In Borena Zone of Oromiya onset of Genna rains was normal in some woredas while somehow late in others. The rains were rated as average in Yabello, Teltele and Dugda Dawa but generally very poor in Dire, Moyale, Meyo and Arero in particular. In these woredas it was insufficient in amount, erratic in distribution and ceased early. Food insecurity situation was critical due to factors like the recent drought and subsequent loss of livestock asset in the lowlands; crop failure (95-99 %); low supply of livestock product; unfavourable market condition and hailstorm. Displacement caused by tribal conflict in Arero, Dire, Dugda Dawa and Yabello woredas was another factor that exacerbated the food shortage problems. Under such circumstance substantial population remains highly vulnerable and continued support is needed up to end of the year. To this effect, a total of 152,400 people need emergency relief. The food requirement is estimated to be 13,886MT. Genna rains in South Omo Zone of SNNPR were timely; sufficient in amount; balanced in distribution, coverage and duration in most parts. Apparently, crop performance was good except in the lowlands where the rain ceased early. Abundant water and pasture helped maintain good body condition and productivity of livestock. Price for livestock also increased significantly. Thus, the finding of the assessment indicates that there won't be food shortage that goes beyond the capacity of the community to cope.
Situation in the Cropping Areas
Southern Zone of Tigray Region is the only Belg producing zone in the region. Belg harvest contributes about 12% of the annual production in the zone and 2% in the region as a whole. The stabilized food security is attributed to the better harvest of the Belg this year and Meher of last year along with various food security packages (safety Net in particular) and the market price favoring the rural community. Apparently, there would be no emergency need assistance up to the end of this year.
Belg rains in Belg benefiting zones of Amhara Region were late by about a month and a half with some variations in distribution and amount. Pocket areas in all the zones were affected by lengthy dry spells before the rains began and moisture stress after cessation. Even then most of agricultural lands prepared for planting were planted owing to favourable situation when the rains began.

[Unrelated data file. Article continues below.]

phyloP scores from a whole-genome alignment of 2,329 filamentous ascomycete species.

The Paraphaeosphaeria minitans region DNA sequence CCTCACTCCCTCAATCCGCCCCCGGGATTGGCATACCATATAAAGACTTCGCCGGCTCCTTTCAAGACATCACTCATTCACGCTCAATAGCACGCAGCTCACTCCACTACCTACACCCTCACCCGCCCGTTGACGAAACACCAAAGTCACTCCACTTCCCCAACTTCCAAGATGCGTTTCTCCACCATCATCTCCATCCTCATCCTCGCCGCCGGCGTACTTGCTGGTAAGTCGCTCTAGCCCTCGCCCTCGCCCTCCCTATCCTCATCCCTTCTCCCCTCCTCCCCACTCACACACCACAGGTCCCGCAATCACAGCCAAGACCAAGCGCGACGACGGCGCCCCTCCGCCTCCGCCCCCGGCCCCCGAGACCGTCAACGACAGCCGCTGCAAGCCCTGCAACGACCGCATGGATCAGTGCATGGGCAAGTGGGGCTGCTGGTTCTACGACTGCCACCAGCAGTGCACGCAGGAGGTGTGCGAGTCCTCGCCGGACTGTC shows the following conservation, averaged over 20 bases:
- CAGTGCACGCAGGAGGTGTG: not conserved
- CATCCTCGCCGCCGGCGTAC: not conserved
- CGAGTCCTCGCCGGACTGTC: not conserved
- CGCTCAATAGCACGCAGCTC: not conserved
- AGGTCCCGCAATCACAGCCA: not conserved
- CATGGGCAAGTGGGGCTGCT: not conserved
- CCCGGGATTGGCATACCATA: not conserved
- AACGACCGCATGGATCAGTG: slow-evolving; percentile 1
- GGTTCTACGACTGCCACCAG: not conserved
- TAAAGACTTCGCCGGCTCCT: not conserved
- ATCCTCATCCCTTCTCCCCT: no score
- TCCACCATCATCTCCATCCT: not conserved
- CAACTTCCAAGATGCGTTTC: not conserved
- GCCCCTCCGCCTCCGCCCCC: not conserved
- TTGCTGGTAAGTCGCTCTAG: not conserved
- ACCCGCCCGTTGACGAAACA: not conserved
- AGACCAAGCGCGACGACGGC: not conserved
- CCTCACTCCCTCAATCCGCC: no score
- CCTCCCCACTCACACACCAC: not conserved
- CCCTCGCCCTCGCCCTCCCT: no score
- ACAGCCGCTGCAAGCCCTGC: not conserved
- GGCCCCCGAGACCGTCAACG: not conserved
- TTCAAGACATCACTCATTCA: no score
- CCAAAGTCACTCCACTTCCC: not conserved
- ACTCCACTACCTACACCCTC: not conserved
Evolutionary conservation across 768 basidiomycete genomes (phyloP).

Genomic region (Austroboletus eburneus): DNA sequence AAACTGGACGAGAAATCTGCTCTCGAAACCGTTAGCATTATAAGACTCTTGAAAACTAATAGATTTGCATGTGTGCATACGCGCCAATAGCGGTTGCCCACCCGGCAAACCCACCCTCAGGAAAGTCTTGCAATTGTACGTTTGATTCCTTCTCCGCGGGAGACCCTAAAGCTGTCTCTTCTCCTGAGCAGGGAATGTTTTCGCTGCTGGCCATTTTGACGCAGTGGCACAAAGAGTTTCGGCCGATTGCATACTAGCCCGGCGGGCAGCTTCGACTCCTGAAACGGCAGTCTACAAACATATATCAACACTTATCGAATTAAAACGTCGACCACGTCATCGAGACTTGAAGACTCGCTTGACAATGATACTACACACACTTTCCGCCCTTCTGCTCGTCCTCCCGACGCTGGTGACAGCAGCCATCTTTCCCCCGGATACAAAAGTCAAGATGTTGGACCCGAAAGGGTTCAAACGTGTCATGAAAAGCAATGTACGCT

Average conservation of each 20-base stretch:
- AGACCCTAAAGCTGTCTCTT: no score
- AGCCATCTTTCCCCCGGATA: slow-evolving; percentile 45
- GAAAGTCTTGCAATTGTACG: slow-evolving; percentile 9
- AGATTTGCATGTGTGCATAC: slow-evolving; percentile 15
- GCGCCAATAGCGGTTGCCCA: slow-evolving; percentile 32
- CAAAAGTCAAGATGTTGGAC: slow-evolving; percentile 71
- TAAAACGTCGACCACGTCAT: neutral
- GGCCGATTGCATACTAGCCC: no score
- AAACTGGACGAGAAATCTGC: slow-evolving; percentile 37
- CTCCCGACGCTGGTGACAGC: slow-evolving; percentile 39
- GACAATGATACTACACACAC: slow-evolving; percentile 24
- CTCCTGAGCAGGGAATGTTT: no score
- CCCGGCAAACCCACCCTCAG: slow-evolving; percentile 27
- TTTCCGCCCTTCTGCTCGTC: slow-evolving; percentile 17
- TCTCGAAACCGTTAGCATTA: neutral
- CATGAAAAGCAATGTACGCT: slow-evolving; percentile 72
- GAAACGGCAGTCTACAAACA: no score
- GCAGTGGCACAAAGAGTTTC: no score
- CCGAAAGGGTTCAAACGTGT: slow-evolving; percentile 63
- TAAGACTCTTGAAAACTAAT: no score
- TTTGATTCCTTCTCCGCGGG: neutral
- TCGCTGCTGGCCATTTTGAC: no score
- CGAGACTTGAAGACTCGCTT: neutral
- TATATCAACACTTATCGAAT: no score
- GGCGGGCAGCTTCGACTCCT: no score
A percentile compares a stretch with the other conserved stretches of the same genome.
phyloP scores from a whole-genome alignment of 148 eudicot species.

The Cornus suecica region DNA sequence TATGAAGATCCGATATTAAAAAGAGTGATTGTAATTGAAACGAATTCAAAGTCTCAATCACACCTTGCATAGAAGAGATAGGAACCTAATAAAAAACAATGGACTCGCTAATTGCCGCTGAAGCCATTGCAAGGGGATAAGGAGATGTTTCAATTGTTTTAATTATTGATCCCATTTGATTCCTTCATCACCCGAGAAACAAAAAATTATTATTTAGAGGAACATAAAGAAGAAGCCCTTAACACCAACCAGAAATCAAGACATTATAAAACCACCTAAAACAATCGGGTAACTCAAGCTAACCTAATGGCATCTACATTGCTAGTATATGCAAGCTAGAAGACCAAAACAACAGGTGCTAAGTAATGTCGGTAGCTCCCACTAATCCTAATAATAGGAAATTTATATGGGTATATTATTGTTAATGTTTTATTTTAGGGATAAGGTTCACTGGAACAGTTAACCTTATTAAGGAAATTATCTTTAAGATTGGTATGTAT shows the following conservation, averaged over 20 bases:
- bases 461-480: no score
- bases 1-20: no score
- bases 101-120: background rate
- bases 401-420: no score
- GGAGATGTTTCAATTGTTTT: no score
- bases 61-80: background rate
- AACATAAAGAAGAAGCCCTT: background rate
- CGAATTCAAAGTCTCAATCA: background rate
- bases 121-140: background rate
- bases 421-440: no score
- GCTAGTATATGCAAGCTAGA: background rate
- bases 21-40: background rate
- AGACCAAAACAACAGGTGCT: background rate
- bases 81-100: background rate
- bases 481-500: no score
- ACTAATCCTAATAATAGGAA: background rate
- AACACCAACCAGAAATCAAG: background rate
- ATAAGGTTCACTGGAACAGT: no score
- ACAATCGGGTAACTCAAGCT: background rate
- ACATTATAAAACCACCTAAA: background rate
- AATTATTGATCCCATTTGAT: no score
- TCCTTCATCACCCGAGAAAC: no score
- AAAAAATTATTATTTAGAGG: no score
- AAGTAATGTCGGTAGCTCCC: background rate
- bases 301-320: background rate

Crop performance was also good except in pocket areas in North and South Wollo and near failure in Oromiya Zone. Overall, the food security situation in the region was generally rated to be stable. But as a result of both last Meher and Belg production reduction, some pocket areas in North and South Wello, Oromiya, N. Gonder, N. Shewa and Wag Hamra zones need emergency food assistance. The total number of people needing emergency food assistance in the region during the second half of the year is estimated at 258,400. The total food requirement of these people is estimated to be 16,455MT.
In Oromiya Region although good rains in terms of amount and distribution were observed in most parts, in some areas the rains were excessive associated with hailstorm and flood which hampered appropriate planting. In some lowland areas, the rains were insufficient in amount and erratic in distribution with occurrences of dry spell that affected crops. Even then the rains can be generally rated favourable and better than the previous year particularly in mid and highland areas of the region despite occurrences of weather adversities.
Production prospect in Guji, Bale and high lands of West Hararghe was expected to be normal due to favourable weather condition. However, in East Shoa, some woredas of Bale and Arsi, East Hararghe and lowlands of West Hararghe decrease in both crop and livestock production was anticipated as the result of weather irregularities. Displacement caused by tribal conflict in Odo Shakiso Woreda of Guji was another major cause of food shortage in the region. As cumulative effect of adverse weather condition and the tribal conflict, about 712,500 people were identified to be dependent on emergency food aid. The total food requirement is estimated at 37,466 MT.
The SNNP is a region where large numbers of livelihood zones are identified. This is attributed to the diverse agro ecological setup conducive for heterogeneous activities. The region also benefits from dual rainy seasons - Belg and Meher. The overall contribution of Belg production reaches about 40% for the whole region, about 60% for Wolaita Zone while in some woredas like Konso the contribution goes as high as 80%.
The Belg rains this year showed slight variability in onset and cessation. Delays and early cessation were observed in few areas. Even then the rains were sufficient in amount and good in coverage. The findings of HEA that considers yearly food availability and gap by combining the Meher and Belg productions together identified many woredas facing chronic food insecurity. Prevalence of malnutrition, although not well verified, was also indicated because of which emergency food assistance was recommended for about 48,900 people. The total food requirement for these people is estimated to be 1,812 MT.
Dire Dawa town has been affected by flash flood that killed over 250 and displaced over nine thousand residents recently. Following the disaster that took place on August 6, 2006 coordinated efforts have been exerted to take care and rehabilitate the displaced. The DPPA allocated food and non-food items to assist the victims. Dire Dawa Administrative Council has been doing its part to address their needs through coordinating efforts of all concerned. Including the flood victims, a total of 41,160 people will be dependent on food aid. The total food requirement is estimated to be 948 MT. In S.West Shewa Ilu,Ejerie and Sebeta-Awas woredas were also affected by floods. The food need of these people is also included in the food requirement. Clear details on similar incidents elsewhere have not been available. As a result, the food need of other flood affected population is not included but shall be publicised as soon they are organized and made ready.